Thus Blocked Rotor Test is performed on an Induction motor to calculate the leakage impedance of Induction Motor.

Form the figure above, as the rotor is blocked to rotate, mechanical loss will be negligible and therefore,

Total Power input Pin = Stator Ohmic Loss + Rotor Ohmic Loss

                              = W1 + W2

The input voltage V and Input phase current I are recorded. Here V = Line Voltage

But Pin = I2Reqs 

where Reqs = Equivalent Resistance of Induction Motor referred to Stator side.


Reqs = Pin/I2

Now, Blocked Rotor Impedance Zeq = Input Voltage / Input Current

                                                           = Vph/I
Equivalent Blocked Rotor Reactance X =

As, stator reactance X1 and rotor reactance per phase referred to stator X2 are normally assumed equal, hence

X1 = X2 =X/2

DC resistance of Stator winding is measured just after the Blocked Rotor test and the value obtained is multiplied by 1.1 to 1.3 to get the effective resistance of stator winding. Thus if R1 be the stator winding resistance and R2 the rotor winding resistance, then

R2 ≈ Reqs - R1 approximately.

In this way, the leakage impedance of Induction Motor is calculated using Blocked Rotor Test.

What is important for Blocked Rotor Test?

It should always be understand that, for large Motor of rating more than 20 kW if the Induction Motor characteristics is required near s=1 i.e. for getting an idea of starting torque, then Blocked Rotor Test shall be performed at line frequency as the rotor frequency sf = f =line frequency.

But if we need Induction Motor characteristics near synchronous speed the as the rotor frequency becomes sf therefore Blocked Rotor Test shall be performed at sf frequency not at line frequency.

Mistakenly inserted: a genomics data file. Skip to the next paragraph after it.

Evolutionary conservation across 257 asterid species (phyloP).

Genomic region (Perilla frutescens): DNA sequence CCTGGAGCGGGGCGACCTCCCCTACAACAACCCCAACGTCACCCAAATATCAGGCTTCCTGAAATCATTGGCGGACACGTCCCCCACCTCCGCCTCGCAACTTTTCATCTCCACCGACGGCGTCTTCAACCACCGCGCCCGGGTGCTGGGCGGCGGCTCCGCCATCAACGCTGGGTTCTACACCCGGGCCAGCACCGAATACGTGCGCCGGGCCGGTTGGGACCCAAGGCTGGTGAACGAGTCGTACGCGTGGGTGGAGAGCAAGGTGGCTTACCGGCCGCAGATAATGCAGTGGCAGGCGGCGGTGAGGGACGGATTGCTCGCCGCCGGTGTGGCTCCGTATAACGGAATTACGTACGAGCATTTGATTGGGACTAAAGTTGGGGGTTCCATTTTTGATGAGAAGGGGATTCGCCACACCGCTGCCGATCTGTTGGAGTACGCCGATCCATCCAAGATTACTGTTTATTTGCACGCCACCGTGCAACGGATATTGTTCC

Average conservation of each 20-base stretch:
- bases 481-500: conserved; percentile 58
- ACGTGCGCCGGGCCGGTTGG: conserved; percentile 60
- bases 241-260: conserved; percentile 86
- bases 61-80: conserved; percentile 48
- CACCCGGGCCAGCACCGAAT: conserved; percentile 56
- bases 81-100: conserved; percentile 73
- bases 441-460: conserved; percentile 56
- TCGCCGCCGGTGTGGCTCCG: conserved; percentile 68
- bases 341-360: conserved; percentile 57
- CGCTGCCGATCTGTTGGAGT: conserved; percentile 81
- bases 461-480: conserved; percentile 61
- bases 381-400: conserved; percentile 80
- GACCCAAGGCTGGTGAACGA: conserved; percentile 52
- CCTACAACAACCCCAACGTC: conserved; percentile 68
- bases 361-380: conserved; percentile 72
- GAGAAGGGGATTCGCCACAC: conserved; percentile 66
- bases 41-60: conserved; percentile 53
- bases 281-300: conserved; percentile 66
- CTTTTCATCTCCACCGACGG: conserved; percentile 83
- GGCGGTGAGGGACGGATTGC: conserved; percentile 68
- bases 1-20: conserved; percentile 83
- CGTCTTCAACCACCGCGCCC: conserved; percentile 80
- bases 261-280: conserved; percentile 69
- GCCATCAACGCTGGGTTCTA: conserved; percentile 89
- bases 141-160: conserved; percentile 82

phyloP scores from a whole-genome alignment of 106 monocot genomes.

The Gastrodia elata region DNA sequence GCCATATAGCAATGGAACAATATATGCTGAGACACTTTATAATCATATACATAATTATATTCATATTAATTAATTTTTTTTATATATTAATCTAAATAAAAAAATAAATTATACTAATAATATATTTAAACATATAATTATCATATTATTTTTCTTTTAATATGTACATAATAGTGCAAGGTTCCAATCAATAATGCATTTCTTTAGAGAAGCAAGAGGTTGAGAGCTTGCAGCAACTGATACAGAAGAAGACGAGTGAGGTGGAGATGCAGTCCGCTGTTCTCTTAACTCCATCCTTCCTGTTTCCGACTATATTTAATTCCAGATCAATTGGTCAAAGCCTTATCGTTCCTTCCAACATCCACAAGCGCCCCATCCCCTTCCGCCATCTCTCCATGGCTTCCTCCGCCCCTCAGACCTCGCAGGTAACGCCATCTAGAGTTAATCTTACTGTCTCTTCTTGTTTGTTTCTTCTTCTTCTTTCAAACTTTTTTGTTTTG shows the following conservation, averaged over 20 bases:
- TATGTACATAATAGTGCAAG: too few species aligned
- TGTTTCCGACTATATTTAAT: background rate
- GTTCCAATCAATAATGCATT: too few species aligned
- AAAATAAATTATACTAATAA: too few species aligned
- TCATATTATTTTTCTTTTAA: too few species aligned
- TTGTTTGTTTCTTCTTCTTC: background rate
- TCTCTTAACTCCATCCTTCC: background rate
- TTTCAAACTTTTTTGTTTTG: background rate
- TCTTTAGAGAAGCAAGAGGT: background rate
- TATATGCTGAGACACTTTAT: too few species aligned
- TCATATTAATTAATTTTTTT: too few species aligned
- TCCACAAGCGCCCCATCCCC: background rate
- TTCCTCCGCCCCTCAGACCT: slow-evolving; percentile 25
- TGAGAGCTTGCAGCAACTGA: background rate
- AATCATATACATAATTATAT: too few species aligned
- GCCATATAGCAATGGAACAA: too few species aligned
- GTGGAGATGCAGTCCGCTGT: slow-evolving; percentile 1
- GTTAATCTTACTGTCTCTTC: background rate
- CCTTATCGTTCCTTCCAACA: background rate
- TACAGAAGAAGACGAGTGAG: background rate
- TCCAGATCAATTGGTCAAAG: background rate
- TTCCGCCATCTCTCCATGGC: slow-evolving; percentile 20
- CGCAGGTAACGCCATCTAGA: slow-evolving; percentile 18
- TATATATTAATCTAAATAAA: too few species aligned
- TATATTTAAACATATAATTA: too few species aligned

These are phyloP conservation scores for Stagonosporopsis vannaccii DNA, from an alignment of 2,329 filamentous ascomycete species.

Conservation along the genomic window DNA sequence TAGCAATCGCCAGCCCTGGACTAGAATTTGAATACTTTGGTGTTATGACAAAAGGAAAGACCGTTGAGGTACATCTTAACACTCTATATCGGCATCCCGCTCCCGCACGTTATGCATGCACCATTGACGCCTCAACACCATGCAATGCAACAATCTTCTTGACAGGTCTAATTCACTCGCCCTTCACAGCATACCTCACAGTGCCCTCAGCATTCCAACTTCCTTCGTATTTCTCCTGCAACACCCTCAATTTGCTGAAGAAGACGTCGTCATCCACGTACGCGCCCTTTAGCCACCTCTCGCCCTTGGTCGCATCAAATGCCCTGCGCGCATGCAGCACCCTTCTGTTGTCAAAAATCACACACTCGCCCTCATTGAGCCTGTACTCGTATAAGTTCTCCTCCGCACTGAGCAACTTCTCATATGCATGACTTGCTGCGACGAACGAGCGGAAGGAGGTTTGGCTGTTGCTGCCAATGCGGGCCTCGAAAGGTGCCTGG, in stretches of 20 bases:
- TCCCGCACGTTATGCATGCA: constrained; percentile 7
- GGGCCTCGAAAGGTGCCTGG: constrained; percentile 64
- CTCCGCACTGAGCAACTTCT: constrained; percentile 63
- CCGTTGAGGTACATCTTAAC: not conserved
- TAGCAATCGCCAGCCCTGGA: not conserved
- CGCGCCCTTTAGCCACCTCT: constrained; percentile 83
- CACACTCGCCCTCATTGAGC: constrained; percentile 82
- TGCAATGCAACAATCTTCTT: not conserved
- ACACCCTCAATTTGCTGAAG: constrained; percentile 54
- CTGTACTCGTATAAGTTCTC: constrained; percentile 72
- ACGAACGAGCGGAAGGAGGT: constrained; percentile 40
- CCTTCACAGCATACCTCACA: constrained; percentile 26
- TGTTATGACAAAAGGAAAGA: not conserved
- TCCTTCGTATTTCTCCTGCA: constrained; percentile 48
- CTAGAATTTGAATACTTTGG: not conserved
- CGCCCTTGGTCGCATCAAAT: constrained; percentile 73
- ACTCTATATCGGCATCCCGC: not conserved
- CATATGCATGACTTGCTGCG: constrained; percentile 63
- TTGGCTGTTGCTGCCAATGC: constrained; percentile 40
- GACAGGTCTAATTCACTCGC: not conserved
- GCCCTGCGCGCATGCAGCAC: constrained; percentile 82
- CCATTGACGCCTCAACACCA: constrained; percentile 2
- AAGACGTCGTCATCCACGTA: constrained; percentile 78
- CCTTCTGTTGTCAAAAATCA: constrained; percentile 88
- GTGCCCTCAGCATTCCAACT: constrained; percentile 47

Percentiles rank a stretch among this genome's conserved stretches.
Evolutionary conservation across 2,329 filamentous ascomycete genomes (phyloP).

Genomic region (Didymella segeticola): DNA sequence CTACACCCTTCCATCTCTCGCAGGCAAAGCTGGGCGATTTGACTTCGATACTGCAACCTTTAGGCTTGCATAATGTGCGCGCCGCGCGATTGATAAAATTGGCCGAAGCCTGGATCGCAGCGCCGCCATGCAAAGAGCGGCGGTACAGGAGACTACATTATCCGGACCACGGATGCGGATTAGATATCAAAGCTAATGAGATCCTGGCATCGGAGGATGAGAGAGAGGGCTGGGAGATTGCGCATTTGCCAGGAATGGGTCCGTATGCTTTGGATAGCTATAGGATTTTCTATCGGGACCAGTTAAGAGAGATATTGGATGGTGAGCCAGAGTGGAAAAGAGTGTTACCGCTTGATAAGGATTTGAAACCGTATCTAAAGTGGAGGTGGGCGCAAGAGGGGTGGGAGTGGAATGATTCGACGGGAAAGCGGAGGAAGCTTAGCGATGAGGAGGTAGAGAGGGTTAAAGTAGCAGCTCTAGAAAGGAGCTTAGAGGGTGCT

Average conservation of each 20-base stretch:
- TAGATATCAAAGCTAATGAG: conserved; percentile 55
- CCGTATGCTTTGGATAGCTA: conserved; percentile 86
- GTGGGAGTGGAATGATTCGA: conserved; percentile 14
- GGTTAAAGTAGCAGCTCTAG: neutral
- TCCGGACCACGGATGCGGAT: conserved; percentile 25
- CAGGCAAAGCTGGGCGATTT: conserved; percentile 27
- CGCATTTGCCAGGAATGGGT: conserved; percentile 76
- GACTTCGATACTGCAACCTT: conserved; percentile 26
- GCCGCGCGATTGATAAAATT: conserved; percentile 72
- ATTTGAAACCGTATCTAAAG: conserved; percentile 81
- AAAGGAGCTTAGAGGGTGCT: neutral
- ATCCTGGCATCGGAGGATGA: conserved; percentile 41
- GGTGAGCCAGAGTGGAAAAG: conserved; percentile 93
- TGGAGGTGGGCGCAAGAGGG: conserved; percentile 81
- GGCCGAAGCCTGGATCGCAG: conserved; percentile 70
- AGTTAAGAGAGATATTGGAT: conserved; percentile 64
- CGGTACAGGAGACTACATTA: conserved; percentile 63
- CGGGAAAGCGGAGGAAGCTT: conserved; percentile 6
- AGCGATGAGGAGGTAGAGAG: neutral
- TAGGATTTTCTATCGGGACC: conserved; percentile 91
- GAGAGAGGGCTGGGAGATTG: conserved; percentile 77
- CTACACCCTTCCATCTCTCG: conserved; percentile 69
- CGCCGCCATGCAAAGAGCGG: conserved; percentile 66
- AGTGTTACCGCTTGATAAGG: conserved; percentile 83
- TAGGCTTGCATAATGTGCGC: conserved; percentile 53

Check this out for Electrical Machine. I will just to read this Book many times instead of reading many books one time. It is concept wise a great book and objectives & subjective questions at the end of the Book is very important and helpful for different kind of Exams.

Thank you!

Tuesday, 28 June 2016

Why Star Delta Starter Preferred in Induction Motor?

The main purpose of any starter is to reduce the requirement of high starting current. Normally the starting current of an induction motor is 6 to 7 times of the full load current. If one has an induction motor with a DOL starter, drawing a high current from the line, which is higher than the current for which this line is designed. This will cause a drop in the line voltage, all along the line, both for the consumers between the substation and this consumer, and those, who are in the line after this consumer. This is the reason for which a starter is to be used.

In a squirrel cage induction motor, the starter is used only to decrease the input voltage to the motor so as to decrease the starting current.

It is T.P.D.T switch used to first start the motor with the winding connected in star and then switch for delta connection in running position. TPDT stands for Triple Pole, Double Throw.

Why Star Delta Starter Preferred in Induction Motor?

If the winding of Induction Motor is connected in star, the voltage per phase supplied to each winding is reduced by 0.577.In general the voltage per phase in delta connection is Vs, the phase current in each stator winding is (Vs/Zs), where Zs represents the impedance per phase of the motor at standstill or start.

The line current or the input current to the motor is Ist (starting current) = (1.732*Vs)/Zs which is the current when it has to be started by DOL starter.

Now, if the stator winding is connected as star, the phase or line current drawn from supply at start (standstill)  = (Vs/Zs)/(1.732)

which is 0.333= (0.577*0.577) of the starting current, if DOL starter is used.

The voltage per phase in each stator winding is now Vs/1.732. So the starting current is reduced by 33.3%. Because of the reduction in starting current, starting torque reduces.

Therefore we can conclude that by using Star Delta starter, the starting current is reduced to approximately two-thirds. Since starting current is reduced, the voltage drops during the starting of motor in systems are reduced.